A metal copy of Donald Judd’s Untitled 1967 was made in galvanised steel with green lacquer by a blacksmith whilst the work was undergoing conservation treatment in 2000.4 Details of strips, welding, bending and the surface of the galvanised steel plate with the typical frosting effect were all copied. The copy was made in reverse so as to avoid it being mistaken for an original Judd. In fact, the results looked so good that the remake was ‘signed’ by hammering the text COPY and RvH 2000 in the back ridge.
The only problem that arose when producing this copy was in obtaining the correct plate material. This is because apparently, owing to new environmental restrictions, there is no longer a lead component in modern-day galvanised plated steel. The ice-frosted surface structure, preferred by Judd, is therefore less prominent in modern plates. This case study shows that an object that was produced by a fabricator as a technical translation of the design of the artist is possible to copy. Indeed, during Judd’s lifetime, works were produced and reproduced to his own very precise instructions.5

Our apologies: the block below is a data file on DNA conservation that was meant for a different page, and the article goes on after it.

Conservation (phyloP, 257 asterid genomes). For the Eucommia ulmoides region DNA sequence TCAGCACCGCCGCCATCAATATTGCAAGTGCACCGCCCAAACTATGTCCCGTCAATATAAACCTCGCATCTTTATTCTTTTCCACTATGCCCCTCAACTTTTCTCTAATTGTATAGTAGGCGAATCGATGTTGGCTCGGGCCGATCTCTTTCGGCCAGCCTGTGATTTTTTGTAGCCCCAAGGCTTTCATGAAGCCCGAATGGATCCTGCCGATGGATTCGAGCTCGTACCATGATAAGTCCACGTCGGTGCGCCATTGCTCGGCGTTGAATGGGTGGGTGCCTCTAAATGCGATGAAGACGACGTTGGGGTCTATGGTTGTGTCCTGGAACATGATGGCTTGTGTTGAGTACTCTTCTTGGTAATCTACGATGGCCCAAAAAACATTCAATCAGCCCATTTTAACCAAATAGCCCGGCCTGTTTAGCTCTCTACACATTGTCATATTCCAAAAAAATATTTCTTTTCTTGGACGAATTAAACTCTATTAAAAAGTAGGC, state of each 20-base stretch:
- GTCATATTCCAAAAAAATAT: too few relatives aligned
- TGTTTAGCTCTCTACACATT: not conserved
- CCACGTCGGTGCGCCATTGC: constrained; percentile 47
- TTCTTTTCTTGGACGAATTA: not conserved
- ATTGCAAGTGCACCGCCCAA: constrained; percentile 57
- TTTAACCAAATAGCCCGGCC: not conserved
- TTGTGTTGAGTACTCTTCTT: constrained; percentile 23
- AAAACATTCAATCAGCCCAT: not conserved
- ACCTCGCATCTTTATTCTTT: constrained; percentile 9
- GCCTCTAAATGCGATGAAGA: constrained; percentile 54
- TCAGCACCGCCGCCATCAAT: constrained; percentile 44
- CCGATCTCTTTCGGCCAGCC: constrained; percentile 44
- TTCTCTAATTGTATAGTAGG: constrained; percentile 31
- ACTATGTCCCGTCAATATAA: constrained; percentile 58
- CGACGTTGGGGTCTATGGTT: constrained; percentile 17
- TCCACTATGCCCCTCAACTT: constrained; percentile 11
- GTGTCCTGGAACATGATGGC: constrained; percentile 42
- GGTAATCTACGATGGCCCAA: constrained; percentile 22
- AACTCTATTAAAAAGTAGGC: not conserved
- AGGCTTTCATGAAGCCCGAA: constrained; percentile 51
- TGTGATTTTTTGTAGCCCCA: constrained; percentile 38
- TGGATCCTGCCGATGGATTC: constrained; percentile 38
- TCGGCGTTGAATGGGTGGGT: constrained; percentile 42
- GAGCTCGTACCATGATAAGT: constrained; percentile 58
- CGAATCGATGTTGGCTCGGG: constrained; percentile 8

Henk Peeters is a well-known example of an artist who is open to remakes. His Zero and ‘informel’ roots proposed that every person could make his own ‘Henk Peeters’, by following the way he made his Pyrografies (a series of candle-burnt holes in white PVC foil plastic on a stretcher). But asked to make an artist’s remake of 59–18, 1959, he discovered that present-day PUR foam contains fire retardants and it burns ‘not so nice’ as in the old real PUR foam.6 Henk Peeters still sells remakes of his early works in his gallery numbering them as 62–17 1962 remake 2005. The price of such a remake is a modest but ‘real’ art price (even artists need to make a living). The difficulty here is the (absence of) patina which, despite being indefinable, is priceless in the market.
Tom Claassen, a young successful sculptor, was interviewed as part of the Artist Interview Project II.7 A typical representative of his generation, Claassen has a website, good entrepreneurial skills, a production line in China for outdoor sculptures and a different artistic structure from an older generation of artists with their studios full of paintings, tubes of paint and stretchers.